dysphagia awareness ribbon

When I arrive to work with a new baby, I’m almost always the recipient of a puzzled expression when I introduce myself as “Tanya from Speech Therapy.” What in the world is someone from speech therapy going to do with this little one who obviously won’t be speaking for months?? Many people, especially in the pediatrics realm, don’t know that speech-language pathologists (SLPs) are the professionals with advanced skills and training to evaluate and treat dysphagia (dis-FAY-juh) or in everyday terms “swallowing problems.” Even when folks are aware of dysphagia and the SLP’s role, they’re usually thinking of Uncle Joe who had a stroke and was told to drink thickened liquids. And while strokes are a major cause of dysphagia, babies and kids experience dysphagia too! In fact, “It is reported that the prevalence of pediatric dysphagia is increasing due to improved survival rates of children born prematurely, with low birth weight and with complex medical conditions.” (Arvedson, 2008). There are often many factors affecting a baby or child’s ability to swallow safely and efficiently and treatment needs to be individualized to the person’s specific problems. We often think of coughing as a primary sign of dysphagia, but this is actually not a common sign in babies. Instead we are more likely to observe things like

  • Frequently falling asleep at the breast or with a bottle
  • Behavioral stress cues like widened eyes, raised or furrowed eyebrows, extended arms with splayed fingers
  • Milk spilling out of the mouth
  • Gulping or hard swallows
  • Gurgling or rattling sounds in the nose or throat during feeding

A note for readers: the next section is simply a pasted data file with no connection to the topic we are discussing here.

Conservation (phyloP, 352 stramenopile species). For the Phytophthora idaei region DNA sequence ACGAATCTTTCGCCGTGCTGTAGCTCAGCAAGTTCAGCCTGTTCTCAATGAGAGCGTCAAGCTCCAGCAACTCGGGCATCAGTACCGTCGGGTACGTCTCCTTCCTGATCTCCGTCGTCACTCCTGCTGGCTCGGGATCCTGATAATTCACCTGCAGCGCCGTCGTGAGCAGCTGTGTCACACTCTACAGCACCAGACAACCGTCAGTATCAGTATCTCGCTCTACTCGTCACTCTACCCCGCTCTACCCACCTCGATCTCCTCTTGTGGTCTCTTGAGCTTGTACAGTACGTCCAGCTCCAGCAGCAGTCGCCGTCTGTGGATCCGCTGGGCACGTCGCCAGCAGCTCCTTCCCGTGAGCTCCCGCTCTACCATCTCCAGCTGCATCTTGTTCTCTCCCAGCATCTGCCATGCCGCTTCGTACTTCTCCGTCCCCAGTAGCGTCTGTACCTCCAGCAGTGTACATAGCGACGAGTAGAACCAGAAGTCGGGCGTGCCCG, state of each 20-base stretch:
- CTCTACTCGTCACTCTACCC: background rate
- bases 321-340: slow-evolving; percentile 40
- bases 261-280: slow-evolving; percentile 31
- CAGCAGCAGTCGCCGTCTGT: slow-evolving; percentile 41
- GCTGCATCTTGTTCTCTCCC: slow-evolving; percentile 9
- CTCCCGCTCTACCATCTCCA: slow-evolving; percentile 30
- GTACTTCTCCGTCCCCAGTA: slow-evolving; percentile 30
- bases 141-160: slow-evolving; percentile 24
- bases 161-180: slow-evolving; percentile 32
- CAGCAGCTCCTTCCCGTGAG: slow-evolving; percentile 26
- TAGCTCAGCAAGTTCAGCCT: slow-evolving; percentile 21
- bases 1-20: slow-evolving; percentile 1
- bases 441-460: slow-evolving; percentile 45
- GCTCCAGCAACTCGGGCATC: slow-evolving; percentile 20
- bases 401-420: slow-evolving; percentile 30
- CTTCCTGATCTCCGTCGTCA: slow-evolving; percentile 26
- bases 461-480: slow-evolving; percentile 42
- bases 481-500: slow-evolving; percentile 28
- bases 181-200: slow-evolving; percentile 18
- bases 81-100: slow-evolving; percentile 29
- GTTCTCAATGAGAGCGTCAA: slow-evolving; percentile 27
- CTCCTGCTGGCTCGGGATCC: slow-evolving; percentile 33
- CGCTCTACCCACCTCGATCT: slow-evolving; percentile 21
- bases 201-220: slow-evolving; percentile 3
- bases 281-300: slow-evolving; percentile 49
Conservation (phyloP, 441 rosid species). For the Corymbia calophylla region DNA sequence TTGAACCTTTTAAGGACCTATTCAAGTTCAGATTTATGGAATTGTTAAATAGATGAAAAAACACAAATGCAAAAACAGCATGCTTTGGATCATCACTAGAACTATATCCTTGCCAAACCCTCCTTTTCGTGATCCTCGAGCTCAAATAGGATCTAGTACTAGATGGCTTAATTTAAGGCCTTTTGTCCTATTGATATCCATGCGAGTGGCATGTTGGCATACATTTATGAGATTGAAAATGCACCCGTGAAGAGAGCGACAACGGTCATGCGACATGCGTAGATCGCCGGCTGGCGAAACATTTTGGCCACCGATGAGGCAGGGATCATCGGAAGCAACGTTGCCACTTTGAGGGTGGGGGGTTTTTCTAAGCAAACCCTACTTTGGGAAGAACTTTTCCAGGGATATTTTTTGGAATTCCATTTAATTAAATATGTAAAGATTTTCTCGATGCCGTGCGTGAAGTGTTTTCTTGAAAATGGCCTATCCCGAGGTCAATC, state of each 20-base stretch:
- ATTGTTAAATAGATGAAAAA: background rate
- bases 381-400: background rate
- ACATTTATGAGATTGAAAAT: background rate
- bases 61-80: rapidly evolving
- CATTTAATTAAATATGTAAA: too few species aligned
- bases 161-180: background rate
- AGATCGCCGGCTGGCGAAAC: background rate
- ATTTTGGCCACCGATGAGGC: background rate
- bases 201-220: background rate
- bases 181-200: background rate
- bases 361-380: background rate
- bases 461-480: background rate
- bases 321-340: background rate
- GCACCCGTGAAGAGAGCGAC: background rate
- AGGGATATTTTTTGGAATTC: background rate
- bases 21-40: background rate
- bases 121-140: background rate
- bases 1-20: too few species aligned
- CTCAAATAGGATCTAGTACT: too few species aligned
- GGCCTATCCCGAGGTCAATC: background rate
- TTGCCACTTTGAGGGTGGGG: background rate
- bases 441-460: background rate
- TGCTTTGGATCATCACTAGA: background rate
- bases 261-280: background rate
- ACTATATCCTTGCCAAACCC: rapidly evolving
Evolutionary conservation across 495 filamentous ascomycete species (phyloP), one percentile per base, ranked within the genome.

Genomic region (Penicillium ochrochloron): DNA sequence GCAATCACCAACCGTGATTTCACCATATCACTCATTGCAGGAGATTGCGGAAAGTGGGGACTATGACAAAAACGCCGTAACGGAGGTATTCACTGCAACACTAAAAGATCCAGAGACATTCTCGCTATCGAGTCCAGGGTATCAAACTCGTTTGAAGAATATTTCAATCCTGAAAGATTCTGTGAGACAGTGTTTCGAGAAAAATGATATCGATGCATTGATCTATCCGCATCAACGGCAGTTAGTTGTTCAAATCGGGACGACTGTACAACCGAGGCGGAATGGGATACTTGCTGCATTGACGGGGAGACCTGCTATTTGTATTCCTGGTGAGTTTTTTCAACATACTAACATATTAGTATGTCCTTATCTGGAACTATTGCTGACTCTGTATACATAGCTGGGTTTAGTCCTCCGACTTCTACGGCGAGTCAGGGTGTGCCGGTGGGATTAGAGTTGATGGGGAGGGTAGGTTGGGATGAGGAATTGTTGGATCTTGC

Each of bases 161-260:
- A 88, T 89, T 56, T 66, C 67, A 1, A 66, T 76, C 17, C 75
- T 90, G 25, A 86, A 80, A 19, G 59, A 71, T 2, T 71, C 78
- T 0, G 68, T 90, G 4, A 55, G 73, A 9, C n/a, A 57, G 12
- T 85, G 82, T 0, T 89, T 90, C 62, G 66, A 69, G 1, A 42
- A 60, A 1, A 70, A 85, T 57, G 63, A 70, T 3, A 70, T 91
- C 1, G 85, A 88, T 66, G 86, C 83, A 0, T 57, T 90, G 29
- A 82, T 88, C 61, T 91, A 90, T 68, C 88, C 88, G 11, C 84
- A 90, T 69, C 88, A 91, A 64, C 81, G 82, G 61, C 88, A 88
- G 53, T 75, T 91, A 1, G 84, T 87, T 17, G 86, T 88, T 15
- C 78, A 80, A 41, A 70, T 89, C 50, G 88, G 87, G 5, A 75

In older infants and kids we might also observe excessive drooling, gagging or choking, a preference for easy to eat foods, and we may be able to look at the medical history and see more sick visits for respiratory infections than would be expected.

The good news is that dysphagia can be treated and that treatment can result in improved health and quality of life! If you have concerns about your little one’s swallowing, talk to your pediatrician about a referral to a speech-language pathologist and once you’ve been referred, make sure to ask if the therapist you will be seeing has experience in this specialty area. Training in pediatric dysphagia was not common in many speech-language pathology graduate programs until recently, but many SLP’s like myself have pursued advanced training and keep up with the latest evidence to provide the best possible care.

Has your family been affected by dysphagia? I’d love for you to share about your experience in the comments!

Reference: Arvedson, Joan C. “Assessment of pediatric dysphagia and feeding disorders: clinical and instrumental approaches.” Developmental disabilities research reviews 14.2 (2008): 118-127.